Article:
With a traditional kīpaepae ceremony, University of Hawaiʻi students, faculty and staff welcomed a record breaking audience of 5,000 attendees gathered for the Society for Advancement of Chicanos, Hispanics and Native Americans in Science or SACNAS National Diversity in STEM Conference at the Hawaiʻi Convention Center.
The 46-year-old conference is the largest and most diverse gathering of underrepresented minority STEM leaders, professionals, scientists and students in the nation.
The University of Hawaiʻi is this year’s presenting sponsor. Hawaiʻi tourism officials said the estimated economic impact of the conference was around $23 million, which is much higher than had originally been anticipated.
Marshall Islands President Hilda Heine, the opening keynote speaker, called for a united front in taking climate action on behalf of those first and most affected by its impacts.
“The time has come for has come for the global community to seek viable and effective solutions to the climate crisis and to do so with unrestrained speed,” Heine said. “It is my hope that the global community can summon the leadership needed to urgently increase its ambition to get us on a pathway consistent with the Paris agreement and to avoid the worst impacts of climate change.”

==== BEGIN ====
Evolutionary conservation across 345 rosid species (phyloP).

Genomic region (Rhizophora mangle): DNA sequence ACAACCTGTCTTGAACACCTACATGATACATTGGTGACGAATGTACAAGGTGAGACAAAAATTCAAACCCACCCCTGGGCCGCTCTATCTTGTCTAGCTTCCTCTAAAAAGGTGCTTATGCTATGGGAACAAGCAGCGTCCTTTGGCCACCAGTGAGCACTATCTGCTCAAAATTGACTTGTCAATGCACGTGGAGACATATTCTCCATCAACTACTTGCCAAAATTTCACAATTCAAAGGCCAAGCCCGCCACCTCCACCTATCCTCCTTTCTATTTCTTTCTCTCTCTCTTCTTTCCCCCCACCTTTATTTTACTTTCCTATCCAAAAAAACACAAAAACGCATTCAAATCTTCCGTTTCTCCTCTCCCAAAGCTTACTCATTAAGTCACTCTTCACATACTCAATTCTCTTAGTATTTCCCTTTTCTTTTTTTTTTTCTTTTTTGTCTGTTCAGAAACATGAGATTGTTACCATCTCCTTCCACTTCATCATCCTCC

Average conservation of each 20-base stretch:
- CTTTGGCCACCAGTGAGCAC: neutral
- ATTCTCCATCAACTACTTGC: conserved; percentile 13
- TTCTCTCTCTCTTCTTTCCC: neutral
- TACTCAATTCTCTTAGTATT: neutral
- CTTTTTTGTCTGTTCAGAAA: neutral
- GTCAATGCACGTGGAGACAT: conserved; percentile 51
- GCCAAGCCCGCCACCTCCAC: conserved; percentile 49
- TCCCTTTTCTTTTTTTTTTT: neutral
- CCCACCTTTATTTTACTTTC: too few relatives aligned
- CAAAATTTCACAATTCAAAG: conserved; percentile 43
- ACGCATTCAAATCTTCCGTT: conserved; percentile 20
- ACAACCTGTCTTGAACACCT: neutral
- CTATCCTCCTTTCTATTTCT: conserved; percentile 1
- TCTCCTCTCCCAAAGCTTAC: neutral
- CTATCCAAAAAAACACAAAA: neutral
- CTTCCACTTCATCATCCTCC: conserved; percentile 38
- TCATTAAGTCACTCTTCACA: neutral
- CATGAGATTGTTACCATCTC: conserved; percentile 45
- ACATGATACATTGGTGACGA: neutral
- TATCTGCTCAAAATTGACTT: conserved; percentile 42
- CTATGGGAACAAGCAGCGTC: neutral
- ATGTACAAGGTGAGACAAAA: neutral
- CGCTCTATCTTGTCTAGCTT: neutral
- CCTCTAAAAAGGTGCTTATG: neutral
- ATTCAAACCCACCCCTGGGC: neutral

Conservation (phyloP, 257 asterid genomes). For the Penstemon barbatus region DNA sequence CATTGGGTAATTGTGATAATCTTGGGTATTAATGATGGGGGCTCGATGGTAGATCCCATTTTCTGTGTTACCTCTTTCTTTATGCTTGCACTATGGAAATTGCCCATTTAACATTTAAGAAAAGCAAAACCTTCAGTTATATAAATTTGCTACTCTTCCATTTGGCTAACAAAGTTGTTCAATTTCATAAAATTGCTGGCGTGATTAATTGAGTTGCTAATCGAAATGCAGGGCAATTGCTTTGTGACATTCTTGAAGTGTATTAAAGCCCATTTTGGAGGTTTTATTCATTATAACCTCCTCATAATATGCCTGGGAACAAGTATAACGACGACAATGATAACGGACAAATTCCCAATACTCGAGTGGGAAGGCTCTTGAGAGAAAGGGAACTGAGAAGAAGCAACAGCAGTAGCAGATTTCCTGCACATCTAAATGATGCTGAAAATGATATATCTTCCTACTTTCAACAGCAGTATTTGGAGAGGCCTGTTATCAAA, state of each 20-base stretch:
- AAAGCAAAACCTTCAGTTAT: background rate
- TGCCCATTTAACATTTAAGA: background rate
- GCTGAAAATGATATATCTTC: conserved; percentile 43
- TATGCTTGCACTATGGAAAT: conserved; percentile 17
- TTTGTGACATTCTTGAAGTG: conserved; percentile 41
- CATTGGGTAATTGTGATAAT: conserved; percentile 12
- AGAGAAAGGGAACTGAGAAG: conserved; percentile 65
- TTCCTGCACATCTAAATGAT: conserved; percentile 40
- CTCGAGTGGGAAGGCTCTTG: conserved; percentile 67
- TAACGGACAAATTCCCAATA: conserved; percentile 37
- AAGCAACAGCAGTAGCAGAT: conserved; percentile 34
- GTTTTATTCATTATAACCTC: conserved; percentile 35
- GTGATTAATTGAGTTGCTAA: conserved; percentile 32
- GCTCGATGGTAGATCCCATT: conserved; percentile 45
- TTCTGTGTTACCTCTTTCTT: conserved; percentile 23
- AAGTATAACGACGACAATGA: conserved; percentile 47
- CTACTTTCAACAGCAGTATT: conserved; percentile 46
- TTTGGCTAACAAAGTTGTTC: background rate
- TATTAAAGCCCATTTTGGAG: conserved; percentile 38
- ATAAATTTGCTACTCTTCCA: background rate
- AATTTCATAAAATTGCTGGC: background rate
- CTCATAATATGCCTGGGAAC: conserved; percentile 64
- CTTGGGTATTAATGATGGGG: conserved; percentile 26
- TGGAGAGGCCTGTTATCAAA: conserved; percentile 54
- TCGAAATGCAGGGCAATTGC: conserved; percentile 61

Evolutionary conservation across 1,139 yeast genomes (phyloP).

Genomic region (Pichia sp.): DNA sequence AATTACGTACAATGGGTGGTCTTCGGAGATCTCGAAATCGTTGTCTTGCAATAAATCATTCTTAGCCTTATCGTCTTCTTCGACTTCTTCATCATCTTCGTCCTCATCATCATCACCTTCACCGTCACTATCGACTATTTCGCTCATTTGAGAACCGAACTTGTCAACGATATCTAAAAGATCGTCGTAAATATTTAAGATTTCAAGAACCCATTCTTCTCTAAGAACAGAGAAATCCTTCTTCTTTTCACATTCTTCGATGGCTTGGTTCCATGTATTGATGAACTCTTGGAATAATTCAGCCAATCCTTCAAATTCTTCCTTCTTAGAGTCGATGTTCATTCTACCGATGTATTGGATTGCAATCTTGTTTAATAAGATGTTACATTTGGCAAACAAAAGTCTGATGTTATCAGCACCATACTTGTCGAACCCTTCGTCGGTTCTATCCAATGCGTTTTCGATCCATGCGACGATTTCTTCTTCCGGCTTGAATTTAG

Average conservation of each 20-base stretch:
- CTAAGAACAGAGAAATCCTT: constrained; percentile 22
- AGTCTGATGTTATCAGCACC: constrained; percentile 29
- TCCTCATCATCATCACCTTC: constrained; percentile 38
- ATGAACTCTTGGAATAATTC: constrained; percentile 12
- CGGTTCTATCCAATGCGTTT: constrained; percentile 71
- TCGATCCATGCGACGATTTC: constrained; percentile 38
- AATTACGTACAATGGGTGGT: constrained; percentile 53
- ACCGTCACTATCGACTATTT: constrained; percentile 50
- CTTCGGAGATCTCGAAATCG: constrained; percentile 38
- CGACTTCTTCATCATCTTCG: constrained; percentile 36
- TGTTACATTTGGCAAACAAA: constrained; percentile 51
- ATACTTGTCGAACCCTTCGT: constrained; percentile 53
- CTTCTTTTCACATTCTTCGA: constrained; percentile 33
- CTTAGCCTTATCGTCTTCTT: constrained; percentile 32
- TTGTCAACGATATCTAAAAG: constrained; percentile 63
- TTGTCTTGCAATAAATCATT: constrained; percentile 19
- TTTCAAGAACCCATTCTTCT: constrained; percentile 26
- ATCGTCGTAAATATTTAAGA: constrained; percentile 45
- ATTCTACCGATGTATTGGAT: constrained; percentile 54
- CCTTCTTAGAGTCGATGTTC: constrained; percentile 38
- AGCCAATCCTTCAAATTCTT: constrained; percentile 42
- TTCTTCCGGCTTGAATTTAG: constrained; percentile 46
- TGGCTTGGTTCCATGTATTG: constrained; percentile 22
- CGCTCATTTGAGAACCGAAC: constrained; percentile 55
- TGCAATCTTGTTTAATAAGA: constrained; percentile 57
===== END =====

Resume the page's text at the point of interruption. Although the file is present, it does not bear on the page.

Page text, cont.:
Also at the opening ceremony, UH Mānoa offered a Land Acknowledgement, a formal statement paying tribute to the original inhabitants of the land. UH Mānoa Provost Michael Bruno delivered the Land Acknowledgement as part of his opening remarks.
Polynesian Voyaging Society President Nainoa Thompson was another featured speaker. He spoke of the need to blend culture and science to address the worldʻs challenges and also gave a nod to UH’s role.
“How important the University of Hawaiʻi is to the future of Hawaiʻi,” Thompson said. “It is such an extraordinary world-class place, doing amazing work.”
Thompson and Heine both received standing ovations.
The conference is a training ground for the next generation of diverse STEM professionals, aiming to level the playing field for first-generation college students of color through mentorship, professional development and networking opportunities.
—By Kelli Trifonovitch